During the early ’80s, Day-Lewis worked in theatre and television including Frost in May and How Many Miles to Babylon? for the BBC. Eleven years after his film debut, Day-Lewis continued his film career with a small part in Gandhi (1982) as Colin, a street thug who bullies the title character, only to be immediately chastised by his high-strung mother. In late 1982 he had his big theatre break when he took over the lead in Another Country. The following year, he had a supporting role as the conflicted, but ultimately loyal first mate in The Bounty, after which he joined the Royal Shakespeare Company, playing Romeo in Romeo and Juliet and Flute in A Midsummer Night’s Dream.
Next he played a gay man in an interracial relationship in the film My Beautiful Laundrette. Day-Lewis gained further public notice with A Room with a View (1986), in which he portrayed Cecil Vyse, the proper upper-class fiancé of the main character (played by Helena Bonham Carter).
In 1987, Day-Lewis achieved leading-man status by starring in Milan Kundera’s The Unbearable Lightness of Being, co-starring Lena Olin and Juliette Binoche, as a Czech surgeon whose hyperactive and purely physical sex life is thrown into disarray when he allows himself to become emotionally involved with a woman. During the eight-month shoot he learned Czech and first began to refuse to break character on or off the set for the entire shooting schedule.
Day-Lewis threw his personal version of “method acting” into full throttle in 1989 with his performance as Christy Brown in Jim Sheridan’s My Left Foot which garnered him numerous awards. He prepared for his role by frequent visits to Sandymount School Clinic in Dublin, where he formed friendships with several people with disabilities, some of whom had no speech. During filming, his eccentricities came to the fore, due to his refusal to break character. Playing a severely paralysed character on screen, off screen Day-Lewis had to be moved around the set in his wheelchair, and crew members would have to lift him over camera and lighting wires, all so that he might gain insight into all aspects of Brown’s life, including the embarrassments. He broke two ribs during filming from assuming a hunched-over position in his wheelchair for so many weeks.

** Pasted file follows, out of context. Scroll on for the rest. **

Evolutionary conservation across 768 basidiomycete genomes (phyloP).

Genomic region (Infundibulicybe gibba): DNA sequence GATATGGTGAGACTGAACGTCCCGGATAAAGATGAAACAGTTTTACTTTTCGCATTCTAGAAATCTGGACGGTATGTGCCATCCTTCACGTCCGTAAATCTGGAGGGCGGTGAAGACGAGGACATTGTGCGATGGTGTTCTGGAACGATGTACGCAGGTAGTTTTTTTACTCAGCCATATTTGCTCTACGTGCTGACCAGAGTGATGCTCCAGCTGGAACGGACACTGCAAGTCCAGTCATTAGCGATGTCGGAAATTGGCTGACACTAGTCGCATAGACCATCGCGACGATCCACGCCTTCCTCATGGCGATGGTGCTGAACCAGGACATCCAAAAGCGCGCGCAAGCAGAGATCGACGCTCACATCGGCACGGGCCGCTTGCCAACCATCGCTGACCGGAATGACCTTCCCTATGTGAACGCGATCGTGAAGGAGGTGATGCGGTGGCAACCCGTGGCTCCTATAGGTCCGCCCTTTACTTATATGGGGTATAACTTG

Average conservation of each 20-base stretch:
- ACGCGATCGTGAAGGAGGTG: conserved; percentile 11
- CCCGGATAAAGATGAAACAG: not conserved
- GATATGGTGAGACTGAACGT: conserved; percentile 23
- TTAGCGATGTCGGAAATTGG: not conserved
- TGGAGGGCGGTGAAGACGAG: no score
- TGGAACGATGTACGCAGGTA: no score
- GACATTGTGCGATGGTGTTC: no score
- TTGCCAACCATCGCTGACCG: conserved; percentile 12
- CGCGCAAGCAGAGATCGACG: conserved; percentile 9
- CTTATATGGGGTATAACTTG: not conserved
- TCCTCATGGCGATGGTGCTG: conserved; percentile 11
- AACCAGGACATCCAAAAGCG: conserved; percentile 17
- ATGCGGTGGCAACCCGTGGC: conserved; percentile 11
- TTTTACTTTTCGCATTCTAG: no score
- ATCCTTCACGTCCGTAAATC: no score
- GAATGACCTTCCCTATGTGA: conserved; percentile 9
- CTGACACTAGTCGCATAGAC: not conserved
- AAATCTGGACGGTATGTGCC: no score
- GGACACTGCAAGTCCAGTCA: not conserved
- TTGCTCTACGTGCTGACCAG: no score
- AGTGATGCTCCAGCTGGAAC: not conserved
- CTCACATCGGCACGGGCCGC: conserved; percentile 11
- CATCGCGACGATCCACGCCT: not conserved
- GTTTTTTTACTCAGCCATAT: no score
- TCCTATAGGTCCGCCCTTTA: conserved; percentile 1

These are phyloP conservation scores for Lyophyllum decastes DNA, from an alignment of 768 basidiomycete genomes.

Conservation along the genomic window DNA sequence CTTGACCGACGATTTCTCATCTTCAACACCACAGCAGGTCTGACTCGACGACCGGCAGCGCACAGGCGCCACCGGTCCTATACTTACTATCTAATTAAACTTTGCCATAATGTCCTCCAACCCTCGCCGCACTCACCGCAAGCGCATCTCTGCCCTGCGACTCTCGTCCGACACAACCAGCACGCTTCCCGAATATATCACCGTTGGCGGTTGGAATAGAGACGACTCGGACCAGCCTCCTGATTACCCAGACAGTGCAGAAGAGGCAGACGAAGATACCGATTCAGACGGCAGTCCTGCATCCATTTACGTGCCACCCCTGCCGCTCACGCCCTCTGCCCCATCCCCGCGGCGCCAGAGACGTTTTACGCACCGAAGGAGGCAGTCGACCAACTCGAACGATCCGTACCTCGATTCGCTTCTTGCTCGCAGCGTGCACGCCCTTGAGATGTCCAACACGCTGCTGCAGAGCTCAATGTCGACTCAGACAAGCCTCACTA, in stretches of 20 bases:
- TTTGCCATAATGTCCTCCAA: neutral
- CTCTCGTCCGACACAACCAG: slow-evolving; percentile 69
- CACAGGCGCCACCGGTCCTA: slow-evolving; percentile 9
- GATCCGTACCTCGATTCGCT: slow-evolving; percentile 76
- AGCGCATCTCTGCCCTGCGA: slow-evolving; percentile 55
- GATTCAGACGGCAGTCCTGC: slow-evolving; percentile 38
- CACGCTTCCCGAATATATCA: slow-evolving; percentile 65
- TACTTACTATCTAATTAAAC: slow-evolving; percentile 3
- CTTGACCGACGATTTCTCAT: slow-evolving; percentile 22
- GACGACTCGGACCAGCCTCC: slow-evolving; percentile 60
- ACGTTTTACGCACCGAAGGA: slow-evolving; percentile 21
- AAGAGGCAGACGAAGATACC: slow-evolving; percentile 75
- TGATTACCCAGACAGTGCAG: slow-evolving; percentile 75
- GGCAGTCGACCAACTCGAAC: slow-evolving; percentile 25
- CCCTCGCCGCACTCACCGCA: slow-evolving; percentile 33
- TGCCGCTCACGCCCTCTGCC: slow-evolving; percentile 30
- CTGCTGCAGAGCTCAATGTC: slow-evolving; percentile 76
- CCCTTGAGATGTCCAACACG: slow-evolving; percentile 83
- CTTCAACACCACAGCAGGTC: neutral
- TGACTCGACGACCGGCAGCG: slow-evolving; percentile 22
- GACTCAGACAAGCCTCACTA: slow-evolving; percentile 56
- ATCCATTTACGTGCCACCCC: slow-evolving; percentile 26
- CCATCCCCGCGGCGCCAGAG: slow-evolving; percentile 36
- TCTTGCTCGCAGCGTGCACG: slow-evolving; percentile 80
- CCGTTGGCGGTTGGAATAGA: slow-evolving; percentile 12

Day-Lewis returned to the stage in 1989 to work with Richard Eyre, in Hamlet at the National Theatre, but collapsed in the middle of a scene where the ghost of Hamlet’s father first appears to his son. He began sobbing uncontrollably and refused to go back on stage; he was replaced by Ian Charleson before a then-unknown Jeremy Northam finished the production’s run. Although the incident was officially attributed to exhaustion, one rumour following the incident was that Day-Lewis had seen the ghost of his own father. He confirmed on the British celebrity chat show Parkinson, that this was true. He has not appeared on stage since.
Jordana Brewster (born April 26, 1980) is a Brazilian-American actress. She began her acting career in her late teens, with a 1995 one-episode role in the soap opera All My Children; followed that with the recurring role as Nikki Munson in As the World Turns. She was later cast as Delilah Profitt, one of the main characters in her first feature film, Robert Rodriguez’s 1998 horror sci-fi The Faculty. The film brought her to the attention of a much wider audience, gained critical acclaim and achieved financial success. She also landed a starring role in a 1999 NBC television miniseries entitled The 60s.